Mother Teresa’s launching of the apostolate called the Missionaries of Charity was an immediate success, in all the right ways. The story is found in chp 7 of Come Be My Light..
How often do we know the “inside” story — in both the sense of what is going on behind closed doors and what is going on in the heart of someone — as a successful story unfolds? Should we? How many know how hard it was for many to get ministries off the ground? How many have suffered dissension over the formation of ministries?
When she left the Loreto Sisters convent, here was her prayer:
O Jesus, only love of my heart, I wish to suffer what I suffer and all Thou wilt have me suffer, for Thy pure love not because of the merits I may acquire, nor for the rewards Thou has promised me but only to please Thee, to praise Thee, to bless Thee as well in sorrow as in joy.
She struggled even to find a place to say — rules of orders not permitting her to stay in monasteries or convents. She eventually found a place to rent. On December 21, she entered the slums of Calcutta. First day reflections:
“We started at Taltala and went to every Catholic family … children were all over the place … I spoke very, very little, I just did some washing of sores, and dressings, gave medicine to some… What poverty. What actual suffering.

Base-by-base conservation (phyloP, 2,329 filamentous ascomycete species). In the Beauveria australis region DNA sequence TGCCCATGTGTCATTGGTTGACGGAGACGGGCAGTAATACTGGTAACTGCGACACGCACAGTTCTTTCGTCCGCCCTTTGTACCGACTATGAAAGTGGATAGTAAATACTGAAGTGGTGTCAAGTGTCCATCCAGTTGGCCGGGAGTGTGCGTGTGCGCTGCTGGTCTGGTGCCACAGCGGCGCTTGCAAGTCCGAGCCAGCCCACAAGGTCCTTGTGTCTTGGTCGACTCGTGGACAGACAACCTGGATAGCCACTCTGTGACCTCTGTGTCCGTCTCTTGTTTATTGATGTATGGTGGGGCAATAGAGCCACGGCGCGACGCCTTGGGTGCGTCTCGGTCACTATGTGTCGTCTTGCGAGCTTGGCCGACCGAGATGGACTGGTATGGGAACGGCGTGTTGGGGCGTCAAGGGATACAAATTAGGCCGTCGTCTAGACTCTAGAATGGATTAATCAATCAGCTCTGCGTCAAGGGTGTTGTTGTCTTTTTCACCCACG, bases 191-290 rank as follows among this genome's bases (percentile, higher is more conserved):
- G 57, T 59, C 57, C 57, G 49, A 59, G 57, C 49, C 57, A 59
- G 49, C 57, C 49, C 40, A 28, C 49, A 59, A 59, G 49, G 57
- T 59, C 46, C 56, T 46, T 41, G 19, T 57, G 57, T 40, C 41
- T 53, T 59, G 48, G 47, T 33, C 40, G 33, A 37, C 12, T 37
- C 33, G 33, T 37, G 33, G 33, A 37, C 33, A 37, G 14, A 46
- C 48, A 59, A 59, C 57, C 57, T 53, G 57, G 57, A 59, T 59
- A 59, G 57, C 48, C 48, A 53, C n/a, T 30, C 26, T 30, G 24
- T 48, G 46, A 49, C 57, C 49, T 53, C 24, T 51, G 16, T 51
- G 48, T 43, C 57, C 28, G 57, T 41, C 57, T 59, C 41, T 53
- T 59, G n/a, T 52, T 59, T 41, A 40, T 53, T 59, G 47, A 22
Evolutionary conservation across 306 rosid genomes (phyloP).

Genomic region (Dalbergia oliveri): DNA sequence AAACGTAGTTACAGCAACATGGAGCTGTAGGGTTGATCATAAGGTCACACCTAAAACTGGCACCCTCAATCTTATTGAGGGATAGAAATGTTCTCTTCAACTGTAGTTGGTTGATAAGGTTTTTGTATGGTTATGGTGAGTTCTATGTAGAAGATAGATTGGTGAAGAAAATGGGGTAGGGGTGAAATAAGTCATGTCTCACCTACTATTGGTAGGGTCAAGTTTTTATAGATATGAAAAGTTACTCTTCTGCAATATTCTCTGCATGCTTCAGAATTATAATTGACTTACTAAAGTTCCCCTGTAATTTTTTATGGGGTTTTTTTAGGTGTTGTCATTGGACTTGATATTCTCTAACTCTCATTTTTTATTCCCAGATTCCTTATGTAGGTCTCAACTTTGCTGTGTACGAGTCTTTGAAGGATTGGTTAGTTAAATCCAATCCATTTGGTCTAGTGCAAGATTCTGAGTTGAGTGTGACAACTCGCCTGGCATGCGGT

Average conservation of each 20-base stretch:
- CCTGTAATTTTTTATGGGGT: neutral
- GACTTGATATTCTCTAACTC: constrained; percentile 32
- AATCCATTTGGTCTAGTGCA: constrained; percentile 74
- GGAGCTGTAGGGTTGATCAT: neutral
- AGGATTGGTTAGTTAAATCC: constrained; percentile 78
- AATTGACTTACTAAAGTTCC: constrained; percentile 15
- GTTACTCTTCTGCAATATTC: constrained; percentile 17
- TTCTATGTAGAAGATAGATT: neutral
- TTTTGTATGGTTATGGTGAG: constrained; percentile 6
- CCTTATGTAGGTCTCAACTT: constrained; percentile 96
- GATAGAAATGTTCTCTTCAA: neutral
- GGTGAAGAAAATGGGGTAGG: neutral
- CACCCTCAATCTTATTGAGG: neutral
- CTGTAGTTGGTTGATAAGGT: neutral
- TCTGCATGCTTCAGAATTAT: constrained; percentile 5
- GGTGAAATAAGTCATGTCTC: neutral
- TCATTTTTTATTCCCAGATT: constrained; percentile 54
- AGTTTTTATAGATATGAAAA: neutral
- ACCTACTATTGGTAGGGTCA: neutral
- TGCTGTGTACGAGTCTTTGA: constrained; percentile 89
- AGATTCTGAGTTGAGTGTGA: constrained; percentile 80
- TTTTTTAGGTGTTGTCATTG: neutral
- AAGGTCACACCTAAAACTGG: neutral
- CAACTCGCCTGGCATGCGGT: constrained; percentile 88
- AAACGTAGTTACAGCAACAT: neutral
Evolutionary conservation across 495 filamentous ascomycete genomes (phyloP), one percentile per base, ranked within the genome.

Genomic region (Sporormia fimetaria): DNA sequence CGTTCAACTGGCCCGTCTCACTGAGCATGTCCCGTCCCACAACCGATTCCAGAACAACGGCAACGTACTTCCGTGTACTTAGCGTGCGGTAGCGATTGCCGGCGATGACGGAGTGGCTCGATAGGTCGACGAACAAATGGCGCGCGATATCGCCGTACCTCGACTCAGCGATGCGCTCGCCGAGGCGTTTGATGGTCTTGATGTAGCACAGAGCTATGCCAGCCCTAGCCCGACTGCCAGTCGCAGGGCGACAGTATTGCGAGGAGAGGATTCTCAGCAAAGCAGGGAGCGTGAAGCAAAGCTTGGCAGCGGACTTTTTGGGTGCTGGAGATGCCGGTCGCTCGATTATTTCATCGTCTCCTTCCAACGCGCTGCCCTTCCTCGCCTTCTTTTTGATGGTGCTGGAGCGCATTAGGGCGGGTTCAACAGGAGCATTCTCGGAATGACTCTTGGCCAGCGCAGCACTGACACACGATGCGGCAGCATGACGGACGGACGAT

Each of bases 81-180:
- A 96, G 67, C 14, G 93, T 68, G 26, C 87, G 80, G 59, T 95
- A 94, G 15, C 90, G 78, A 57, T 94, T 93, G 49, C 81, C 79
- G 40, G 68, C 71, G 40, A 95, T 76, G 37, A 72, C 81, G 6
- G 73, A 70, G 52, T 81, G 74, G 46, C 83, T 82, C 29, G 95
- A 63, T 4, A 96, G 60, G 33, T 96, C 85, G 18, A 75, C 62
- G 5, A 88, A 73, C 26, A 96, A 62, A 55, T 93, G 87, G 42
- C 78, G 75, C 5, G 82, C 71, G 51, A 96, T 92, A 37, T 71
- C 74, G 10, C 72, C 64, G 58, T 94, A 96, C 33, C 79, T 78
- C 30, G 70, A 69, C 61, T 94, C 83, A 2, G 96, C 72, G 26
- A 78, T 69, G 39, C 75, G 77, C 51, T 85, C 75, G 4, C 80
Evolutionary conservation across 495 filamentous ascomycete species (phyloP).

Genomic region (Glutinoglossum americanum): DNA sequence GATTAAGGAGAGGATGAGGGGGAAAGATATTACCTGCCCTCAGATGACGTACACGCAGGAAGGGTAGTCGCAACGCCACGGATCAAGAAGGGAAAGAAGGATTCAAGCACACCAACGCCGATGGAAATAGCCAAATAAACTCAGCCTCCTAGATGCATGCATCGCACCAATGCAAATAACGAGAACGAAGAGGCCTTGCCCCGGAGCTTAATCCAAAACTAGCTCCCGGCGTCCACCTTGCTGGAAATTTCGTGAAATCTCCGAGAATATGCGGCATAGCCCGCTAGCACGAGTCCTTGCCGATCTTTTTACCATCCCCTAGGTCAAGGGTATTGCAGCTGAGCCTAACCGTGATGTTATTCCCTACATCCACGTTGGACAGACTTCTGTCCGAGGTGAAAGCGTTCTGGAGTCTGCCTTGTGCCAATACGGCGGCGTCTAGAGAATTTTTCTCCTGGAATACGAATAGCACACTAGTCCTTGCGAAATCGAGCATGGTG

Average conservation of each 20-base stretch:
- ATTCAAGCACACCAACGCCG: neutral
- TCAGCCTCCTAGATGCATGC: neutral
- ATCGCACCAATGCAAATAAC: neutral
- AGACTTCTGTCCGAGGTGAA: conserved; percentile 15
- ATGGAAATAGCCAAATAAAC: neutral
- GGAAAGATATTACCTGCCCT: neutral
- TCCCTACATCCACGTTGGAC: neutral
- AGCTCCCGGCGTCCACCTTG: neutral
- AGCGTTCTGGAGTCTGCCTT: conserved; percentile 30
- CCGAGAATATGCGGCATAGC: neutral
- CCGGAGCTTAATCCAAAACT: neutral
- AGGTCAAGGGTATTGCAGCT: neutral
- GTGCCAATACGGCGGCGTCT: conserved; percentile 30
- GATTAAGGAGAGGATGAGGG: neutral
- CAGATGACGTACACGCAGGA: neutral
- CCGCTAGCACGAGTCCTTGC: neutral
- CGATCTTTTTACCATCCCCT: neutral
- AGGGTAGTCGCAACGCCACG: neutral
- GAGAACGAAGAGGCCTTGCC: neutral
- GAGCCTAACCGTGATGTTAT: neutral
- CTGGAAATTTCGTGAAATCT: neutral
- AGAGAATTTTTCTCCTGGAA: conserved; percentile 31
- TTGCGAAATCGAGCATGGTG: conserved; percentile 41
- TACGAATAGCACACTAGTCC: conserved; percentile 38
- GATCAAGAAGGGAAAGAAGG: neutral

She was tempted to return; her legs ached from trying to find a place to stay. She suffered some “tortures of loneliness” (134). She fought tears.
Sister Agnes, at that time Shubashini Das, joined her. Within a year she had twelve sisters.
Students from her former convent started joining her and this caused dissension at the former convent.
The Missionaries of Charity finally received an official status and this was M. Teresa’s statement of their piety:
Those who join this Institute, therefore, are resolved to spend themselves unremittingly in seeking out, in towns and villages, even amid squalid surroundings, the poorer, the abandoned, the sick, the infirm, the dying; in taking care of them, rendering help to them, visiting them assiduously and instructing them in Christian Doctrine, in endeavouring to the utmost to bring about their conversion and sanctification … AND in performing any other similar apostolic works and services, however lowly and mean they may appear” (139).
She was deeply devoted to Mary and to the Rosary.
Then she formed a hospital of sorts called the “Treasure House” and founded “second selves” — others who would pray with them and suffer with them.
By the end of 1952 there were 26 members and in February of 1953 they moved to a new home, still the administrative center of the Missionaries of Charity in Calcutta.
Tomorrow: her darkness.